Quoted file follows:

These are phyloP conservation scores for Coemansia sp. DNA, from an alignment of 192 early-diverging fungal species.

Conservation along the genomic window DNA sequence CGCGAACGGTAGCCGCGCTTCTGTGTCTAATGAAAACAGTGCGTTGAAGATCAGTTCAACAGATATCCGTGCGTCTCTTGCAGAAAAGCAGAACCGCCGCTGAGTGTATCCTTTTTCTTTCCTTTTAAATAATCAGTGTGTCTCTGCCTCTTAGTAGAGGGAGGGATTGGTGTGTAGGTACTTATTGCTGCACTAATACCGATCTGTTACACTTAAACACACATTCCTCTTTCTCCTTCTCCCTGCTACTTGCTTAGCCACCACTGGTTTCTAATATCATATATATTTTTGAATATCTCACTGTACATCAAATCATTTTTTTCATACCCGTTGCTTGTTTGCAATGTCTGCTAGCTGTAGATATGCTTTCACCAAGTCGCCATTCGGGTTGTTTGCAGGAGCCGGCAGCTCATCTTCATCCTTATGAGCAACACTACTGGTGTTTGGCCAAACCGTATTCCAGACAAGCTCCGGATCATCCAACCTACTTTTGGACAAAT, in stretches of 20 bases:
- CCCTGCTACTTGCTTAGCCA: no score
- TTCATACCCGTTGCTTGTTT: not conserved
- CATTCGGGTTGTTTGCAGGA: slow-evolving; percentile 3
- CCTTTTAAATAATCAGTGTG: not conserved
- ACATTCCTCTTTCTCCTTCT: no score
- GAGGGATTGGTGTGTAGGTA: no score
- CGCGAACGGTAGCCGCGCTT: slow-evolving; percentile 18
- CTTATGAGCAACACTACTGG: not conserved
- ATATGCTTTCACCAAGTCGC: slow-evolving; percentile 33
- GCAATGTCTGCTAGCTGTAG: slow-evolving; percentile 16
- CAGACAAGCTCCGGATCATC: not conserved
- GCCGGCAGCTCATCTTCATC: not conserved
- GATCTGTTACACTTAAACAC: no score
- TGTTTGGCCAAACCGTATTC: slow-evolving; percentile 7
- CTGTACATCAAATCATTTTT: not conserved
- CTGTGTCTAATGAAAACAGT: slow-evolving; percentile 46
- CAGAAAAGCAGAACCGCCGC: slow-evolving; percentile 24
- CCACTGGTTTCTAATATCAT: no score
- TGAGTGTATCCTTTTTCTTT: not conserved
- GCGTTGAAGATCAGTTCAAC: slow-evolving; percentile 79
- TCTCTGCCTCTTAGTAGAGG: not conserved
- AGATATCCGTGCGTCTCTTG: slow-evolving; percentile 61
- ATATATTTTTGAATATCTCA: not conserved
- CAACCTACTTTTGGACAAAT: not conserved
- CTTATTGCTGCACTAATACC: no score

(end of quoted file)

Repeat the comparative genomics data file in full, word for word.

These are phyloP conservation scores for Coemansia sp. DNA, from an alignment of 192 early-diverging fungal species.

Conservation along the genomic window DNA sequence CGCGAACGGTAGCCGCGCTTCTGTGTCTAATGAAAACAGTGCGTTGAAGATCAGTTCAACAGATATCCGTGCGTCTCTTGCAGAAAAGCAGAACCGCCGCTGAGTGTATCCTTTTTCTTTCCTTTTAAATAATCAGTGTGTCTCTGCCTCTTAGTAGAGGGAGGGATTGGTGTGTAGGTACTTATTGCTGCACTAATACCGATCTGTTACACTTAAACACACATTCCTCTTTCTCCTTCTCCCTGCTACTTGCTTAGCCACCACTGGTTTCTAATATCATATATATTTTTGAATATCTCACTGTACATCAAATCATTTTTTTCATACCCGTTGCTTGTTTGCAATGTCTGCTAGCTGTAGATATGCTTTCACCAAGTCGCCATTCGGGTTGTTTGCAGGAGCCGGCAGCTCATCTTCATCCTTATGAGCAACACTACTGGTGTTTGGCCAAACCGTATTCCAGACAAGCTCCGGATCATCCAACCTACTTTTGGACAAAT, in stretches of 20 bases:
- CCCTGCTACTTGCTTAGCCA: no score
- TTCATACCCGTTGCTTGTTT: not conserved
- CATTCGGGTTGTTTGCAGGA: slow-evolving; percentile 3
- CCTTTTAAATAATCAGTGTG: not conserved
- ACATTCCTCTTTCTCCTTCT: no score
- GAGGGATTGGTGTGTAGGTA: no score
- CGCGAACGGTAGCCGCGCTT: slow-evolving; percentile 18
- CTTATGAGCAACACTACTGG: not conserved
- ATATGCTTTCACCAAGTCGC: slow-evolving; percentile 33
- GCAATGTCTGCTAGCTGTAG: slow-evolving; percentile 16
- CAGACAAGCTCCGGATCATC: not conserved
- GCCGGCAGCTCATCTTCATC: not conserved
- GATCTGTTACACTTAAACAC: no score
- TGTTTGGCCAAACCGTATTC: slow-evolving; percentile 7
- CTGTACATCAAATCATTTTT: not conserved
- CTGTGTCTAATGAAAACAGT: slow-evolving; percentile 46
- CAGAAAAGCAGAACCGCCGC: slow-evolving; percentile 24
- CCACTGGTTTCTAATATCAT: no score
- TGAGTGTATCCTTTTTCTTT: not conserved
- GCGTTGAAGATCAGTTCAAC: slow-evolving; percentile 79
- TCTCTGCCTCTTAGTAGAGG: not conserved
- AGATATCCGTGCGTCTCTTG: slow-evolving; percentile 61
- ATATATTTTTGAATATCTCA: not conserved
- CAACCTACTTTTGGACAAAT: not conserved
- CTTATTGCTGCACTAATACC: no score